Just as "spin" has taken over politics in America, so too has it come to define the long bull market on Wall Street. The booming trade in stocks, which has become a national obsession, has produced an insatiable demand for financial intelligence--and plenty of new, highly paid players eager to supply it. On television and the Internet, commentators and analysts are not merely reporting the news, they are making news in ways that provide huge windfalls for some investors and crushing losses for others. And they often traffic in rumor, speculation, and misinformation that hit the market at warp speed. Howard Kurtz, widely recognized as America's best media reporter, and the man who revealed the inner workings of the Clinton administration's press operation in the national bestseller Spin Cycle, here turns his skeptical eye on the business-media revolution that has transformed the American economy. He uncovers the backstage pressures at television shows like CNBC's Squawk Box and CNN's Moneyline; at old-media bastions like The Wall Street Journal and Business Week, which are racing to keep up with the twenty-four-hour news cycle; and at Internet start-ups like TheStreet.com and JagNotes, real-time operations in the very arena where fortunes are made and lost with stunning swiftness. Bombarded by all this white noise, who among the fortune tellers can investors really trust? Kurtz provides an indispensable guide with this eye-opening account of an unseen world, based on eighteen months of shadowing the most influential, colorful, and egotistical people in business and journalism. Among the people we meet in its pages are:
Ron Insana, Maria Bartiromo, David Faber, Lou Dobbs, and the other famous faces of cable TV
The manic king-of-all-media Jim Cramer, who juggles four different identities--Wall Street trader, television commentator, columnist, and Internet entrepreneur --with wildly varying degrees of success
Shoe-leather reporters Steve Lipin, Chris Byron, and Gene Marcial, whose exclusives drive up stocks or quickly deflate them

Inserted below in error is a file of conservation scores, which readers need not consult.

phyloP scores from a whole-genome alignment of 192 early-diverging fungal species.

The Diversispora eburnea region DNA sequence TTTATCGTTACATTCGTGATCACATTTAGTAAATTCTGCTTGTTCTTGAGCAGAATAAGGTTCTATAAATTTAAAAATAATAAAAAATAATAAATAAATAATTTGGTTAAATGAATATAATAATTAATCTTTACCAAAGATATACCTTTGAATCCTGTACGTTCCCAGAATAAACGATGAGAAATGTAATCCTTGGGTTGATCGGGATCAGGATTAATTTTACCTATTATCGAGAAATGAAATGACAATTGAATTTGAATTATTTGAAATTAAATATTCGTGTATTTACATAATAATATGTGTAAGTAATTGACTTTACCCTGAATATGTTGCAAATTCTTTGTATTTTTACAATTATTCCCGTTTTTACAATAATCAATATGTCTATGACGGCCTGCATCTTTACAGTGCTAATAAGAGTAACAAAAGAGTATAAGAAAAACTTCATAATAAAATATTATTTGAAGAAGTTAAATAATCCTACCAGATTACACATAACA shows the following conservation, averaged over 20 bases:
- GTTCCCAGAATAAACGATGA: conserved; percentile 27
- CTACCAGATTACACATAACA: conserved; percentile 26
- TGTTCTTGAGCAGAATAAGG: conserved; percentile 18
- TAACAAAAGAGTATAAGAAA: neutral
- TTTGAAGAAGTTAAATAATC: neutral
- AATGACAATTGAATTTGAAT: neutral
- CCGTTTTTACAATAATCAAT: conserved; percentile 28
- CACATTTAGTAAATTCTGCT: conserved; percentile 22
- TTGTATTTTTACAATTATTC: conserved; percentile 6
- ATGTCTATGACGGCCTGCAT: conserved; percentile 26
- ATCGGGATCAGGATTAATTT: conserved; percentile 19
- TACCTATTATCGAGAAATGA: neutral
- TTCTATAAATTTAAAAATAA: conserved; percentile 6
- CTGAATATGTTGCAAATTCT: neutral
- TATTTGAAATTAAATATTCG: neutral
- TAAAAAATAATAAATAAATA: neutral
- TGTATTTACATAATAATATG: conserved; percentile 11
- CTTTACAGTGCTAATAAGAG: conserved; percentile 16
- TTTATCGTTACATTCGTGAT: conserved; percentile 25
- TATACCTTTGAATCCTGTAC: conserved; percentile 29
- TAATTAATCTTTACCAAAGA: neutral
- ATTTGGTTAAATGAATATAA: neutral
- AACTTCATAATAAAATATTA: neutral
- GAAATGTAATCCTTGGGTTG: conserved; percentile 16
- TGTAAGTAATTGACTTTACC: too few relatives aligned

Superstar analysts Ralph Acampora, Abby Joseph Cohen, and Henry Blodget, whose predictions make the Dow and Nasdaq gyrate
Internet CEOs Kim Polese and Kevin O'Connor, who struggle to ride the media tiger while promoting their high-flying companies
No one has ever reported from inside the Wall Street media machine or laid bare the bitter feuds, cozy friendships, and whispered leaks that move the markets. Kurtz exposes the disturbing conflicts of interest among the brokerage analysts and fund managers whose words can boost or bash stocks --thanks to scoop-hungry journalists who rarely question whether these gurus are right or wrong. And he chronicles the journalistic hype that helped propel Net stocks into the stratosphere until they began plummeting back to earth. In a time of head-spinning volatility, The Fortune Tellers is essential reading for all of us who gamble our savings in today's overheated stock market.
Howard Kurtz is the media reporter for The Washington Post, and also writes a weekly column for the newspaper and a daily blog for its website. He is also host of CNN's Reliable Sources, the longest-running media criticism show on television. His previous books include New York Times bestselling Spin Cycle: Inside the Clinton Propaganda Machine (1998) and The Fortune Tellers: Inside Wall Street's Game of Money, Media, and Manipulation (2000). His book Hot Air: All Talk All the Time (1996) was named by Business Week as one of the ten best business books of the year and Media Circus: The Trouble with America's Newspapers (1993) was chosen as the best recent book about the news media by American Journalism Review. Kurtz joined The Washington Post in 1981, and his work has appeared in Vanity Fair, Newsweek, New York, and other national magazines. He lives with his family in Chevy Chase, Maryland.